Use Of Certain Commands Can Mean Threats – Charles Leaver

Written By Josh Harriman And Presented By Charles Leaver Ziften CEO


The repeating of a theme when it comes to computer system security is never ever a bad thing. As advanced as some attacks may be, you really need to look for and understand using common easily offered tools in your environment. These tools are usually used by your IT staff and more than likely would be white listed for use and can be missed out on by security groups mining through all the appropriate applications that ‘could’ be executed on an endpoint.

When someone has actually breached your network, which can be done in a range of ways and another blog for another day, indications of these programs/tools running in your environment must be examined to guarantee correct usage.

A couple of commands/tools and their features:

Netstat – Details on the existing connections on the network. This may be utilized to recognize other systems within the network.

Powershell – Built-in Windows command line function and can perform a host of actions for example getting important info about the system, killing procedures, including files or removing files etc

WMI – Another effective integrated Windows utility. Can move files around and gather essential system information.

Route Print – Command to view the local routing table.

Net – Including users/domains/accounts/groups.

RDP (Remote Desktop Protocol) – Program to access systems from a remote location.

AT – Set up jobs.

Looking for activity from these tools can take a long time and often be overwhelming, but is required to deal with who might be moving around in your environment. And not simply what is happening in real-time, however historically too to see a course somebody might have taken through the environment. It’s often not ‘patient zero’ that is the target, once they get a grip, they could use these tools and commands to begin their reconnaissance and lastly shift to a high value asset. It’s that lateral motion that you want to find.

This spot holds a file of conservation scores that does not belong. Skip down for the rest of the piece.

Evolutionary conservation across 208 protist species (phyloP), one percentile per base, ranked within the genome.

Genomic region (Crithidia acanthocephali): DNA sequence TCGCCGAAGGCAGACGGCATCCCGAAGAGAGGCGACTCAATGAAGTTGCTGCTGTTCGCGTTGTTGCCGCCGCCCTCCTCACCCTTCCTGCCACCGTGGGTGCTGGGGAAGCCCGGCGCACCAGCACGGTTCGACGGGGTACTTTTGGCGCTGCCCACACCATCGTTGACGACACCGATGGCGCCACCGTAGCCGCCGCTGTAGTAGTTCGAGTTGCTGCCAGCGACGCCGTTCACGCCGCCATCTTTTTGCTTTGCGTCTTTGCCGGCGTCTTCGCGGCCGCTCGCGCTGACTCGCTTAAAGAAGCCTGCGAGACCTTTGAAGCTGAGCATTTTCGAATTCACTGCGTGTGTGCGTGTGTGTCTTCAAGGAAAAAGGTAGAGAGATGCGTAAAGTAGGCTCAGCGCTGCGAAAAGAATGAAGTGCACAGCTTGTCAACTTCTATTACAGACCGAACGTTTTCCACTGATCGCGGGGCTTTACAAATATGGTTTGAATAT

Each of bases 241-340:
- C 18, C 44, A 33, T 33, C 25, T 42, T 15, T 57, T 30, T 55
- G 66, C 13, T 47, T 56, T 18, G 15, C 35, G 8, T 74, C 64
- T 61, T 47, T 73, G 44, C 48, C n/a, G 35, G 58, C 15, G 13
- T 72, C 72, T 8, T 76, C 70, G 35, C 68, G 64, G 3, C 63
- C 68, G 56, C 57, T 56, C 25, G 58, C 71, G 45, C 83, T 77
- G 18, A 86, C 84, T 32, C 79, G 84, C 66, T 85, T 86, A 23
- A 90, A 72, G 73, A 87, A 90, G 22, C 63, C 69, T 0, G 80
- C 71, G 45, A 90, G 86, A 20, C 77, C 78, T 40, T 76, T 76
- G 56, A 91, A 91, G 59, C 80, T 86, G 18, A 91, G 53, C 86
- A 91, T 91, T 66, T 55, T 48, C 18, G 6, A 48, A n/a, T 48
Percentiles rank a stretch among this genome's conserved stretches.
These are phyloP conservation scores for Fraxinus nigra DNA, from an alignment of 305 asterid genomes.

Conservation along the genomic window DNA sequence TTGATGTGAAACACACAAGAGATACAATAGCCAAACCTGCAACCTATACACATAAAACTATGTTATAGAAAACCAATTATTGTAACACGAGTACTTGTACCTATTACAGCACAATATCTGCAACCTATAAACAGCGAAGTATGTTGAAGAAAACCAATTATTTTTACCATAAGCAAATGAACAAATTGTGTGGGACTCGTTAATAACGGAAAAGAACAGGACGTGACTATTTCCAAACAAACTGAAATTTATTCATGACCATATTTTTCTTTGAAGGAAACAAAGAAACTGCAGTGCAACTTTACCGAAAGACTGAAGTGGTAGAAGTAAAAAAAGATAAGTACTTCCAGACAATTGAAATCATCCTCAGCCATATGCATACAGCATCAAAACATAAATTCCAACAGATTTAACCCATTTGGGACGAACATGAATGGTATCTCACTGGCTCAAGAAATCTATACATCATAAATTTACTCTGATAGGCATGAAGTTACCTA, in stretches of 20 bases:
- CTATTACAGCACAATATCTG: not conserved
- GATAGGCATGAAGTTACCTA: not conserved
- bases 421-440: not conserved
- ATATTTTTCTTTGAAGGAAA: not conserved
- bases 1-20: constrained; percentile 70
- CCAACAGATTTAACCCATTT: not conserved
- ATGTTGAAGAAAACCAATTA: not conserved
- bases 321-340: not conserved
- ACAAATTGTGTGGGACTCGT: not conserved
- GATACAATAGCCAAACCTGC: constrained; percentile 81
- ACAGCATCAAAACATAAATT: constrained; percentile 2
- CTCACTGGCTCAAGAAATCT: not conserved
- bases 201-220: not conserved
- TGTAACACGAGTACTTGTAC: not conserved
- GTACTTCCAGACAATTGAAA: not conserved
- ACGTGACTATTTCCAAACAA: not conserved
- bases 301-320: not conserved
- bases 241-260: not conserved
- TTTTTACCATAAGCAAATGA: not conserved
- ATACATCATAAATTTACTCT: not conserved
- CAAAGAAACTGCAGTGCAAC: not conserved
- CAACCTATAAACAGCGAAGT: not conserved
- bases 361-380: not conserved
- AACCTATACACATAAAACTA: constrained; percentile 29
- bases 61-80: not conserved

You need to have the ability to collect the details gone over above and the ways to sift through to discover, alert, and examine this data. You can make use of Windows Events to monitor various modifications on a device and then filter that down.

Looking at some screen shots shown below from our Ziften console, you can see a quick distinction between what our IT group used to push out changes in the network, versus somebody running a very similar command themselves. This could be much like what you discover when someone did that from a remote location say by means of an RDP session.





An intriguing side note in these screenshots is that in all of the cases, the Process Status is ‘Terminated’. You would not observe this detail throughout a live examination or if you were not constantly collecting the data. However given that we are gathering all of the information continually, you have this historical data to take a look at. If in the event you were observing the Status as ‘Running’, this might suggest that someone is actually on that system as of now.

This only scratches the surface of what you must be collecting and how to evaluate exactly what is right for your network, which of course will be distinct from that of others. However it’s a good place to start. Harmful actors with the intention to do you harm will usually search for the path of least resistance. Why attempt and produce brand new and intriguing tools, when a great deal of what they need is currently there and ready to go.

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